9.7.4 When a score has been affirmed by both the competitor and Range Officer, the score (whether on paper or electronic device) is considered conclusive evidence that the time, scores and penalties as recorded are accurate and uncontested. The score (whether on paper or electronic device) is deemed to be definitive. It may only be changed to add penalties under Rule 8.6.2, or to correct arithmetical errors, or by mutual consent of the competitor and the originating Range Officer, or due to an arbitration decision. Changes are defined as modifications to the score sheet after both parties have signed off on the score sheet.

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Getting the correct time recorded is a matter of understanding how the timer works and there is nothing wrong with reviewing the time to determine whether the timer picked up something after the last shot. RO uses timer as a tool and the correct use is to figure out the time, not to blindly read the display. For the same reason RO cannot use timer to figure out any procedurals during the course of fire - procedurals are called by RO as they occur and trying to deduce something from timer would be an easy arbitration case: "Did you see the shooter fail to shoot at a target? No. Case closed." 

 

As a practical matter, I will confirm the timer is picking up first few shots, then I will make sure I watch the timer at the very end both to ensure the last shot is picked up and that nothing extra is. I will only memorize the ballpark time (seconds) so I can make the correct call if something bumps it or it picks up some other noise. If the timer didn't record the last shot, it's a reshoot. I make sure I'm very close to PCCs for this particular reason. 

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9 hours ago, IVC said:

For the same reason RO cannot use timer to figure out any procedurals during the course of fire - procedurals are called by RO as they occur and trying to deduce something from timer would be an easy arbitration case: "Did you see the shooter fail to shoot at a target? No. Case closed."

 

I hear what you're saying and as George said earlier - "NO, cant use the timer in this case" (referring to the example from my original post).  But i am still not sure it's that clear cut... Please forgive me if i am nit-picking... i just want to make sure i fully understand the rules and reasoning here.

 

If this example goes all the way to arbitration., will the Arb Committee ask the RO something along the lines of "what method did you use to determine the procedural penalty"? 10.2.7 does not indicate HOW the penalty should be called or observed by the RO.  So if the RO is not sure and the shooter is not sure and the timer shows 2 less shots fired AND it's not against the rules to review the timer....  then the RO has enough information to make the FTSA call. And if the timer failed to record two shots... Unless as Sarge suggested you kept an eye on the last shot fired time - shouldnt we then question if it's functioning properly and even issue a reshoot?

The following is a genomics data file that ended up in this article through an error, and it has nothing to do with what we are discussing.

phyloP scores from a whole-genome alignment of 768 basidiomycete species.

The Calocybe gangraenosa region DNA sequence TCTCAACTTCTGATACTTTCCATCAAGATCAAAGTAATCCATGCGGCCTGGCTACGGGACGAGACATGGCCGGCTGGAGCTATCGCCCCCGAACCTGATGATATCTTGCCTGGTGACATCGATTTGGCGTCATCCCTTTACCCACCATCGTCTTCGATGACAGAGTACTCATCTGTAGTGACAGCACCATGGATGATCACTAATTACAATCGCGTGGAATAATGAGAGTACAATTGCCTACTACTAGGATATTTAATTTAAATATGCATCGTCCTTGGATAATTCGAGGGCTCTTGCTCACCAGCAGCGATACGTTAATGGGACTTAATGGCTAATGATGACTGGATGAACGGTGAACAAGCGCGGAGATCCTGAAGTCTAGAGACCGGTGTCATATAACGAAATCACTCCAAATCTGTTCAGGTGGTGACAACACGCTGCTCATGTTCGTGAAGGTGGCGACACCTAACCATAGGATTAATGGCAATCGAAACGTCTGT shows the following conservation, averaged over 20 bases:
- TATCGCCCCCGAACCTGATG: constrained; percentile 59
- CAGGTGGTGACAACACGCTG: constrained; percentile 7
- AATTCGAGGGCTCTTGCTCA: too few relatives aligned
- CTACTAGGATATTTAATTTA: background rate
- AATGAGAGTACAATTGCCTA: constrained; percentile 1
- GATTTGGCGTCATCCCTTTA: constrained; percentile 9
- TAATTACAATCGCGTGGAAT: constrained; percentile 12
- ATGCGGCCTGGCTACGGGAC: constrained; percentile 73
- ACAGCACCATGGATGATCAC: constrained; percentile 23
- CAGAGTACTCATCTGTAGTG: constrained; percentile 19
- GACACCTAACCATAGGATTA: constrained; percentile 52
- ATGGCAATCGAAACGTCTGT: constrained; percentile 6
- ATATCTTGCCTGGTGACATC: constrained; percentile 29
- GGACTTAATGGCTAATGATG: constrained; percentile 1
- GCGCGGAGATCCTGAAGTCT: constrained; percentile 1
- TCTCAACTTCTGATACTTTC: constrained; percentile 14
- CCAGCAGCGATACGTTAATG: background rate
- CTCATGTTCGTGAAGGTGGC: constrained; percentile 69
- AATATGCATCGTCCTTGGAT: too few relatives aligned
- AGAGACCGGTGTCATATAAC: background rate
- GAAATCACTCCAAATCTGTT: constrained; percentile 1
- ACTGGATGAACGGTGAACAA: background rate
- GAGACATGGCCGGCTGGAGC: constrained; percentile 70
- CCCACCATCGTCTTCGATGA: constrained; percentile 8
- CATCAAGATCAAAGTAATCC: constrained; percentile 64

Let me ask these two leading questions:

 

What rule would you, as the shooter, state for the reason of your appeal for the presumably incorrectly applied FTSA penalty?

 

If you are on that squad and you clearly saw the shooter not engage the target, will you be OK with the FTSA not given?

 

 

Edited by nasty618

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Dont need a rule. The RO cant just assume that the timer picked up all the shots. Ask the RO how do you know the timer got all the shots? The main point here in your question is "if the RO is not sure" then they can not give a PE. If you can not tell me with 100% certainty which target I didn't shot at then you have no ground to stand on. Imagine this as the conversation by the RO. I didn't see what target was skipped nor am I sure if the shooter skipped a target but I want to give a PE based on the shot timer not recording the minimum number of rounds fired. What if they took more shots than required but didn't shoot at a target? Are you gonna review the timer and say they must have just missed the target cos I have 24 shots on a 22 round stage?  Shot timers can miss shots. Especially with PCC on a stage where the shooter is retreating. You as the RO cant stay close enough to me to record every shot without risk of me over running you. They are just to quite. Dont bother asking the shooter if they skipped a target. Its not on them to tell you how to score the stage. Its not on the peanut gallery to score the stage either. 

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18 minutes ago, nasty618 said:

What rule would you, as the shooter, state for the reason of your appeal for the presumably incorrectly applied FTSA penalty?

The rule would be quoted by the RO and recorded as 9.5.7. The arbitration request would be to challenge the penalty assessed under rule 9.5.7 because you did engage the target (in reality, this wouldn't go to arbitration and would be resolved by RM under 9.6.6).

 

RO would have to specify how he determined the FTSA. If he says "I watched the competitor and he didn't fire any shots in that direction," then he wins. If he says "I didn't see the infraction, but I looked at the timer" then you win because nothing matters (crossed out) if the RO cannot state the infraction. The procedure is described in 9.6 and you would be challenging the FTSA call using rule 9.6.4 at the moment the RO is scoring the target in question and giving you the procedural under 9.5.7. Further, 11.1.3 disallows any audio, video or photographic evidence and using timer with records audio would clearly fall into that category. However, even if there was no 11.1.3 (which is part of arbitration process and not necessarily directly addressing decisions under 9.6.6), it's still assumed that the RO will make calls based on what he sees. 

 

18 minutes ago, nasty618 said:

If you are on that squad and you clearly saw the shooter not engage the target, will you be OK with the FTSA not given?

No, I wouldn't, but I cannot be the one to issue the penalty and the best I could do is raise the issue with the RO, CRO and RM. I don't think that there is a mechanism to deal with "corrupt range officials all the way to the top." 

 

In reality, if an RO misses a call and it's in good faith, there is little one can do. Sure anyone can point to a no-shoot that the RO didn't see or a hole in hard-cover that would make that Alpha a Mike, but beyond pointing it out there is no real remedy except to talk to the RM who would presumably replace such an official.